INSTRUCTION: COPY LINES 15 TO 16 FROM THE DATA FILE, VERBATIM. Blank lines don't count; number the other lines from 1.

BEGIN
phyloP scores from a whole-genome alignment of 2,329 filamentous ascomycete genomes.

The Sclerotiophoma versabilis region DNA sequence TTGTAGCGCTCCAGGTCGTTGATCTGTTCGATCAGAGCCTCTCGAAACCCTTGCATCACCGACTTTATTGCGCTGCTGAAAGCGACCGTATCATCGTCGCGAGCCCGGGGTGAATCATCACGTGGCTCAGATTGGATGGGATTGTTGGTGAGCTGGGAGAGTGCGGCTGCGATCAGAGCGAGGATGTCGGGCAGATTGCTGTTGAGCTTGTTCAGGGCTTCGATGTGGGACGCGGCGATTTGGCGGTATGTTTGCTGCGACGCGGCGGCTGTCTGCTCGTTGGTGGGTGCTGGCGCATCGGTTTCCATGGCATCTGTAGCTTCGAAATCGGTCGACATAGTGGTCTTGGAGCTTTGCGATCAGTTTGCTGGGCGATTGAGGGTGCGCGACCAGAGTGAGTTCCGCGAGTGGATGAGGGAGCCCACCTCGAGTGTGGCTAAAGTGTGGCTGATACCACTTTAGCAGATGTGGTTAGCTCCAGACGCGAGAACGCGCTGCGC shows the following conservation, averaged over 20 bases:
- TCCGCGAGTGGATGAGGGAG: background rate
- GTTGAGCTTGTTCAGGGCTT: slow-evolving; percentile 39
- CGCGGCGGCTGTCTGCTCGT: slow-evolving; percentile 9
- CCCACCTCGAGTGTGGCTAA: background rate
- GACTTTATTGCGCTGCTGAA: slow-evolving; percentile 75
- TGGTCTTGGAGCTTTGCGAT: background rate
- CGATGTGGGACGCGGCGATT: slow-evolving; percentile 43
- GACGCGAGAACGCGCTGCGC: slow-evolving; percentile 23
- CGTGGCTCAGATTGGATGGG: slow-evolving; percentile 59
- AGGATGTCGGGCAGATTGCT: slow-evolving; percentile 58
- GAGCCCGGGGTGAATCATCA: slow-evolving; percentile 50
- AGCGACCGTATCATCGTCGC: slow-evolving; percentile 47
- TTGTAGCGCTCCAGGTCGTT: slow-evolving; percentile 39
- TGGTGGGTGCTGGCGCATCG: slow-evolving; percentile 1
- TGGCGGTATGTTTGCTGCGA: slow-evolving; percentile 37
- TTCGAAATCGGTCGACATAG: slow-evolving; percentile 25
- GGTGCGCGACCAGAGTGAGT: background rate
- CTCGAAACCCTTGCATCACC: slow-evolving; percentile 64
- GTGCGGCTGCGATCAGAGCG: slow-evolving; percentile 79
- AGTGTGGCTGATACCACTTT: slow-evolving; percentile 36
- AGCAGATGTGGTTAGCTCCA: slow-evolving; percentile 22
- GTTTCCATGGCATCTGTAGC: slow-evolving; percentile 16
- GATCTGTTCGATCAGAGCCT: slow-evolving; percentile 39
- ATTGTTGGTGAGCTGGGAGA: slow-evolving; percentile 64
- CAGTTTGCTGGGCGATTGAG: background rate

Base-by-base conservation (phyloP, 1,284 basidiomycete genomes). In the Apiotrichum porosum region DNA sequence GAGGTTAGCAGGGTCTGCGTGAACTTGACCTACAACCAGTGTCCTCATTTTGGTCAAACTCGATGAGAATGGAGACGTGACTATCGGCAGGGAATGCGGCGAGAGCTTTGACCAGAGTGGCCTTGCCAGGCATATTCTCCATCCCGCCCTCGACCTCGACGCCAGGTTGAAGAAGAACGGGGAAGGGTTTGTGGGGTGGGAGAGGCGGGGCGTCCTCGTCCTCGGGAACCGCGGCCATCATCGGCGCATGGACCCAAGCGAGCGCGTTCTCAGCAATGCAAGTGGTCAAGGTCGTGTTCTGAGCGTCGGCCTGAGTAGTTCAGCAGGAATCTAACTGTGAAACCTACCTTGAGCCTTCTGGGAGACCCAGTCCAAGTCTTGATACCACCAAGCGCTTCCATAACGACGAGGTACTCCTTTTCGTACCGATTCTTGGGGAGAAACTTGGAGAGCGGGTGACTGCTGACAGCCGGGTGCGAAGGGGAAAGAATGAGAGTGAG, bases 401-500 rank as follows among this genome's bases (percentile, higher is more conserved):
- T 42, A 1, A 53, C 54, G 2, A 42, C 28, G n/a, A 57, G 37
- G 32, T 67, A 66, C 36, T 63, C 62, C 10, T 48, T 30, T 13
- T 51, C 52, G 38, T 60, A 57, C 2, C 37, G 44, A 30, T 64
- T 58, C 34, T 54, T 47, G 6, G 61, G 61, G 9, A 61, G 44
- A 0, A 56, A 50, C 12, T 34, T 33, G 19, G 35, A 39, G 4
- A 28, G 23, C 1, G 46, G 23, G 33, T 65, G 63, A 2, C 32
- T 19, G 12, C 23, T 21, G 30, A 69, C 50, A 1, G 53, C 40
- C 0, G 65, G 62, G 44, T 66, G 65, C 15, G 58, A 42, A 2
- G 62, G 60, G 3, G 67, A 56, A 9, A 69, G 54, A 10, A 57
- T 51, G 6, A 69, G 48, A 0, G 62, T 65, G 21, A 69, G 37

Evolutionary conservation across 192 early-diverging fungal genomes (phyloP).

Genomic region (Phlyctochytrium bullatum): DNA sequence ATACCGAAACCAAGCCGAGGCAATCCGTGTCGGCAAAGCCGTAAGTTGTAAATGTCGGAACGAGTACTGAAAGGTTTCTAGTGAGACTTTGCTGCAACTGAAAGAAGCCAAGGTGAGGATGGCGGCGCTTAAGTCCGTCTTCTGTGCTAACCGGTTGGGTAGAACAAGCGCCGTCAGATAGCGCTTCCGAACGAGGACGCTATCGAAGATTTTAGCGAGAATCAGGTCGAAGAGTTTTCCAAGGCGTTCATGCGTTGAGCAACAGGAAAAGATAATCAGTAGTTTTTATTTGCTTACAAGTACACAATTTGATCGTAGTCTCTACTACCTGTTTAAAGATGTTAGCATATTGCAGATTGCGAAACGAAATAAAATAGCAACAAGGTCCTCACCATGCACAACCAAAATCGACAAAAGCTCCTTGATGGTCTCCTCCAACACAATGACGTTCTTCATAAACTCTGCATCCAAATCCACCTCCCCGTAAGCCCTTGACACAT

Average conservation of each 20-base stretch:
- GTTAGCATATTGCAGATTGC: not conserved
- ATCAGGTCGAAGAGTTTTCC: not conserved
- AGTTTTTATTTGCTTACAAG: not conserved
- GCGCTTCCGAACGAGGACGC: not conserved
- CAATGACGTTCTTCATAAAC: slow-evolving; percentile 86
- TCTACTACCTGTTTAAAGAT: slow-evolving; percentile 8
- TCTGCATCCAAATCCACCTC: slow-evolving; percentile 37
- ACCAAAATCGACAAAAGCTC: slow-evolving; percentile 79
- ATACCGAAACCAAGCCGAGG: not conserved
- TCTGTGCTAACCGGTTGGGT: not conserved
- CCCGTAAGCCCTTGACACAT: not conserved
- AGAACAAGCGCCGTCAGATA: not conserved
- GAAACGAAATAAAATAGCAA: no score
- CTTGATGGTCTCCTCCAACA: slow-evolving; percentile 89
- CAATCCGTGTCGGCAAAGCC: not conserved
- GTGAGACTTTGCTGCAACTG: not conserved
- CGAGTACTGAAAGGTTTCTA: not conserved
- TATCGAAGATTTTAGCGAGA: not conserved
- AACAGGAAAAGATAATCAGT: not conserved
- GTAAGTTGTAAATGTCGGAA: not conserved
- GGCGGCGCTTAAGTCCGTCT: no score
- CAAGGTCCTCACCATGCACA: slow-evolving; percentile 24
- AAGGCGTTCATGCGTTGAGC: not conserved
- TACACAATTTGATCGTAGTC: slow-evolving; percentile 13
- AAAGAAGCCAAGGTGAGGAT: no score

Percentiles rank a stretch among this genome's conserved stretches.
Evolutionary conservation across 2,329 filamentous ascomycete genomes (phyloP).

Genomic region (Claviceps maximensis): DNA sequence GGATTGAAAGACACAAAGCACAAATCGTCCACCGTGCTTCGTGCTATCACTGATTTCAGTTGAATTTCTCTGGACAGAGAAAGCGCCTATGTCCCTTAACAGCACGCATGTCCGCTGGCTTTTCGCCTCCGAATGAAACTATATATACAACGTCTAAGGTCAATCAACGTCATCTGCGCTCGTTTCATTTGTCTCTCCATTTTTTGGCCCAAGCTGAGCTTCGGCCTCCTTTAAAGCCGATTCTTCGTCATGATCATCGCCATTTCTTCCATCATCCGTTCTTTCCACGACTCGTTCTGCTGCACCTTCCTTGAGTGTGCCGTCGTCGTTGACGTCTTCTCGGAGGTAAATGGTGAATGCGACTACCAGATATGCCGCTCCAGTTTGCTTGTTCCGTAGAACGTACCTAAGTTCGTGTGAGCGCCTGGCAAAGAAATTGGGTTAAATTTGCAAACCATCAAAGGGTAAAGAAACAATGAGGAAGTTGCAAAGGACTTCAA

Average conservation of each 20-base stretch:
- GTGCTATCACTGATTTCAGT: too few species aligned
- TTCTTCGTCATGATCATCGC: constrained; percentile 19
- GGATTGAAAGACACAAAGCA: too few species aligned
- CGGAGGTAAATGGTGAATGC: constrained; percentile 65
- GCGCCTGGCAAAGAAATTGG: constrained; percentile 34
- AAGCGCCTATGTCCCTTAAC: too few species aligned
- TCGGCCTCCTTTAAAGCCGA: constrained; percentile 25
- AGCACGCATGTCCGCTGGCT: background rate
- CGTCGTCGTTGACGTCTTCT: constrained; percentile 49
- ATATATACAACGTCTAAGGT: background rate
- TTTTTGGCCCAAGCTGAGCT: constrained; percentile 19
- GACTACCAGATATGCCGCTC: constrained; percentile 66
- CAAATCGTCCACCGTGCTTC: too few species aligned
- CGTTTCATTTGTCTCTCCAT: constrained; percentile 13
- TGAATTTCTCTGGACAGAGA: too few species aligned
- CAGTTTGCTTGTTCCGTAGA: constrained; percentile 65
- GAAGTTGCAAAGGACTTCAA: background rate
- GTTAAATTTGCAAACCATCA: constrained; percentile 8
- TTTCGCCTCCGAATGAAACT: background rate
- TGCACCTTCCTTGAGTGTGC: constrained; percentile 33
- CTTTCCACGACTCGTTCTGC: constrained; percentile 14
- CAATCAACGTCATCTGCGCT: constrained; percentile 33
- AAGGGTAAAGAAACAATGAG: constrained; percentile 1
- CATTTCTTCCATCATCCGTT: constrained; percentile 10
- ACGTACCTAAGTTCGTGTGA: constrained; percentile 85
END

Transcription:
- TTGTAGCGCTCCAGGTCGTT: slow-evolving; percentile 39
- TGGTGGGTGCTGGCGCATCG: slow-evolving; percentile 1